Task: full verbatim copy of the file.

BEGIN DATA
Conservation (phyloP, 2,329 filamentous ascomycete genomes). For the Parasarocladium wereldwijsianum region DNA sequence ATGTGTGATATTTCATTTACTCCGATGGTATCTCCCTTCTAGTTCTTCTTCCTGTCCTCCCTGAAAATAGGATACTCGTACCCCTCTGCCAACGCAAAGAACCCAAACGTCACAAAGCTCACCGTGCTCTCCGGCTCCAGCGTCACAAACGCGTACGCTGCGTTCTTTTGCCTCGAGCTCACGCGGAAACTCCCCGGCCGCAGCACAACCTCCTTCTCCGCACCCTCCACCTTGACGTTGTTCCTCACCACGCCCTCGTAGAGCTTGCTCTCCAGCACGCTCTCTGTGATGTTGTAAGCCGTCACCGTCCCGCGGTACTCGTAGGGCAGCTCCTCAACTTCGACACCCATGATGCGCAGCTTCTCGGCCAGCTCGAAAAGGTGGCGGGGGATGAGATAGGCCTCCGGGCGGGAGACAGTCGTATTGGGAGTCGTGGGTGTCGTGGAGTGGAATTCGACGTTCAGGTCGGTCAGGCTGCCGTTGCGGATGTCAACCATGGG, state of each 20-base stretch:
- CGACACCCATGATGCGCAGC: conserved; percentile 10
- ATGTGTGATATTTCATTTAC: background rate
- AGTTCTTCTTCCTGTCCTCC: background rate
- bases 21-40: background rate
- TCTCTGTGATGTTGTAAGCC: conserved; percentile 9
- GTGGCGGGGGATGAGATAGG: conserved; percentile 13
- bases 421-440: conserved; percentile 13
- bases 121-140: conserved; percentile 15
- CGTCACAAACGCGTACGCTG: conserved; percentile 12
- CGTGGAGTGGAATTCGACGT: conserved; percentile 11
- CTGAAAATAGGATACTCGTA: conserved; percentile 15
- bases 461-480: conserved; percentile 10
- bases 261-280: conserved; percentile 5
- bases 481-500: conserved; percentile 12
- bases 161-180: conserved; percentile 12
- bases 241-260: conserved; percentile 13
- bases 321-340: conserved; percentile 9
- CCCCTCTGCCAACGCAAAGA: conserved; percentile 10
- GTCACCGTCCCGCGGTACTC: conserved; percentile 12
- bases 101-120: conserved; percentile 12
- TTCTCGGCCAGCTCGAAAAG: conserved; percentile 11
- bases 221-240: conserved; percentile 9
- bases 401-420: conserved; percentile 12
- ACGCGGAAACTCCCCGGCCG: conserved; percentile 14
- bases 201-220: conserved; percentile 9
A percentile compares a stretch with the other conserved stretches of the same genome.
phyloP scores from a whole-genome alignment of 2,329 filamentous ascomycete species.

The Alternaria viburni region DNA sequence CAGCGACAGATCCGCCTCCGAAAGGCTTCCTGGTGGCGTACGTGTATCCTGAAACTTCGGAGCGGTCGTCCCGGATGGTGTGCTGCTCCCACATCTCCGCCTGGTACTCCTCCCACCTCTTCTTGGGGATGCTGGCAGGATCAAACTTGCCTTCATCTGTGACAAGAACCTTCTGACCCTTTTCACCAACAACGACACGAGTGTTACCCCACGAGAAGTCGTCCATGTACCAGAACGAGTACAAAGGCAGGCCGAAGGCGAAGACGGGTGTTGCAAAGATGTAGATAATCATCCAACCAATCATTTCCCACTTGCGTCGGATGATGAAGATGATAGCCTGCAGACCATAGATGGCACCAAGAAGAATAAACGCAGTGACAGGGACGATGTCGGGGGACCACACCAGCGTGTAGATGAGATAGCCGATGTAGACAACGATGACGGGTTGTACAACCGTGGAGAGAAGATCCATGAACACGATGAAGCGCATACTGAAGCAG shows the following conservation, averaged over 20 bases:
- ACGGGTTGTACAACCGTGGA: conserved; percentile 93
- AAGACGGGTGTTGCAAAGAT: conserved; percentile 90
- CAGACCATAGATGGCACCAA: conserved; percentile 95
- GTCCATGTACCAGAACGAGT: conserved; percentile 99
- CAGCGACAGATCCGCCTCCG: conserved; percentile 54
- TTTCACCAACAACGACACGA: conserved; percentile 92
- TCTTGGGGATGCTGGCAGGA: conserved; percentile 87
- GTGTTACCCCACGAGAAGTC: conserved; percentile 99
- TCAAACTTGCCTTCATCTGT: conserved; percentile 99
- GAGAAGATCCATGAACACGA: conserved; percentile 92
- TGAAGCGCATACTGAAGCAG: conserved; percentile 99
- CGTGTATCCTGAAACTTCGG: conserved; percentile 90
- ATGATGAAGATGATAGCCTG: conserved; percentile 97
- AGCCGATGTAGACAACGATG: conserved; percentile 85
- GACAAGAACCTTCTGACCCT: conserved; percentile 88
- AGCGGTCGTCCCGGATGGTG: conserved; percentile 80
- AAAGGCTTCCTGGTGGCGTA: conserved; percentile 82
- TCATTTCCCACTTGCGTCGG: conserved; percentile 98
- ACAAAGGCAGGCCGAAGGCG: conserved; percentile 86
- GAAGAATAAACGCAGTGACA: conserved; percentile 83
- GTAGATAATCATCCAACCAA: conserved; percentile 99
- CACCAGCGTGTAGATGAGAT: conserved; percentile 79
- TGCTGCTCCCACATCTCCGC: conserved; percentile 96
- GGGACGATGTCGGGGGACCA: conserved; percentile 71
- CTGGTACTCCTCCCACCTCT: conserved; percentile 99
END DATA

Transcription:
Conservation (phyloP, 2,329 filamentous ascomycete genomes). For the Parasarocladium wereldwijsianum region DNA sequence ATGTGTGATATTTCATTTACTCCGATGGTATCTCCCTTCTAGTTCTTCTTCCTGTCCTCCCTGAAAATAGGATACTCGTACCCCTCTGCCAACGCAAAGAACCCAAACGTCACAAAGCTCACCGTGCTCTCCGGCTCCAGCGTCACAAACGCGTACGCTGCGTTCTTTTGCCTCGAGCTCACGCGGAAACTCCCCGGCCGCAGCACAACCTCCTTCTCCGCACCCTCCACCTTGACGTTGTTCCTCACCACGCCCTCGTAGAGCTTGCTCTCCAGCACGCTCTCTGTGATGTTGTAAGCCGTCACCGTCCCGCGGTACTCGTAGGGCAGCTCCTCAACTTCGACACCCATGATGCGCAGCTTCTCGGCCAGCTCGAAAAGGTGGCGGGGGATGAGATAGGCCTCCGGGCGGGAGACAGTCGTATTGGGAGTCGTGGGTGTCGTGGAGTGGAATTCGACGTTCAGGTCGGTCAGGCTGCCGTTGCGGATGTCAACCATGGG, state of each 20-base stretch:
- CGACACCCATGATGCGCAGC: conserved; percentile 10
- ATGTGTGATATTTCATTTAC: background rate
- AGTTCTTCTTCCTGTCCTCC: background rate
- bases 21-40: background rate
- TCTCTGTGATGTTGTAAGCC: conserved; percentile 9
- GTGGCGGGGGATGAGATAGG: conserved; percentile 13
- bases 421-440: conserved; percentile 13
- bases 121-140: conserved; percentile 15
- CGTCACAAACGCGTACGCTG: conserved; percentile 12
- CGTGGAGTGGAATTCGACGT: conserved; percentile 11
- CTGAAAATAGGATACTCGTA: conserved; percentile 15
- bases 461-480: conserved; percentile 10
- bases 261-280: conserved; percentile 5
- bases 481-500: conserved; percentile 12
- bases 161-180: conserved; percentile 12
- bases 241-260: conserved; percentile 13
- bases 321-340: conserved; percentile 9
- CCCCTCTGCCAACGCAAAGA: conserved; percentile 10
- GTCACCGTCCCGCGGTACTC: conserved; percentile 12
- bases 101-120: conserved; percentile 12
- TTCTCGGCCAGCTCGAAAAG: conserved; percentile 11
- bases 221-240: conserved; percentile 9
- bases 401-420: conserved; percentile 12
- ACGCGGAAACTCCCCGGCCG: conserved; percentile 14
- bases 201-220: conserved; percentile 9
A percentile compares a stretch with the other conserved stretches of the same genome.
phyloP scores from a whole-genome alignment of 2,329 filamentous ascomycete species.

The Alternaria viburni region DNA sequence CAGCGACAGATCCGCCTCCGAAAGGCTTCCTGGTGGCGTACGTGTATCCTGAAACTTCGGAGCGGTCGTCCCGGATGGTGTGCTGCTCCCACATCTCCGCCTGGTACTCCTCCCACCTCTTCTTGGGGATGCTGGCAGGATCAAACTTGCCTTCATCTGTGACAAGAACCTTCTGACCCTTTTCACCAACAACGACACGAGTGTTACCCCACGAGAAGTCGTCCATGTACCAGAACGAGTACAAAGGCAGGCCGAAGGCGAAGACGGGTGTTGCAAAGATGTAGATAATCATCCAACCAATCATTTCCCACTTGCGTCGGATGATGAAGATGATAGCCTGCAGACCATAGATGGCACCAAGAAGAATAAACGCAGTGACAGGGACGATGTCGGGGGACCACACCAGCGTGTAGATGAGATAGCCGATGTAGACAACGATGACGGGTTGTACAACCGTGGAGAGAAGATCCATGAACACGATGAAGCGCATACTGAAGCAG shows the following conservation, averaged over 20 bases:
- ACGGGTTGTACAACCGTGGA: conserved; percentile 93
- AAGACGGGTGTTGCAAAGAT: conserved; percentile 90
- CAGACCATAGATGGCACCAA: conserved; percentile 95
- GTCCATGTACCAGAACGAGT: conserved; percentile 99
- CAGCGACAGATCCGCCTCCG: conserved; percentile 54
- TTTCACCAACAACGACACGA: conserved; percentile 92
- TCTTGGGGATGCTGGCAGGA: conserved; percentile 87
- GTGTTACCCCACGAGAAGTC: conserved; percentile 99
- TCAAACTTGCCTTCATCTGT: conserved; percentile 99
- GAGAAGATCCATGAACACGA: conserved; percentile 92
- TGAAGCGCATACTGAAGCAG: conserved; percentile 99
- CGTGTATCCTGAAACTTCGG: conserved; percentile 90
- ATGATGAAGATGATAGCCTG: conserved; percentile 97
- AGCCGATGTAGACAACGATG: conserved; percentile 85
- GACAAGAACCTTCTGACCCT: conserved; percentile 88
- AGCGGTCGTCCCGGATGGTG: conserved; percentile 80
- AAAGGCTTCCTGGTGGCGTA: conserved; percentile 82
- TCATTTCCCACTTGCGTCGG: conserved; percentile 98
- ACAAAGGCAGGCCGAAGGCG: conserved; percentile 86
- GAAGAATAAACGCAGTGACA: conserved; percentile 83
- GTAGATAATCATCCAACCAA: conserved; percentile 99
- CACCAGCGTGTAGATGAGAT: conserved; percentile 79
- TGCTGCTCCCACATCTCCGC: conserved; percentile 96
- GGGACGATGTCGGGGGACCA: conserved; percentile 71
- CTGGTACTCCTCCCACCTCT: conserved; percentile 99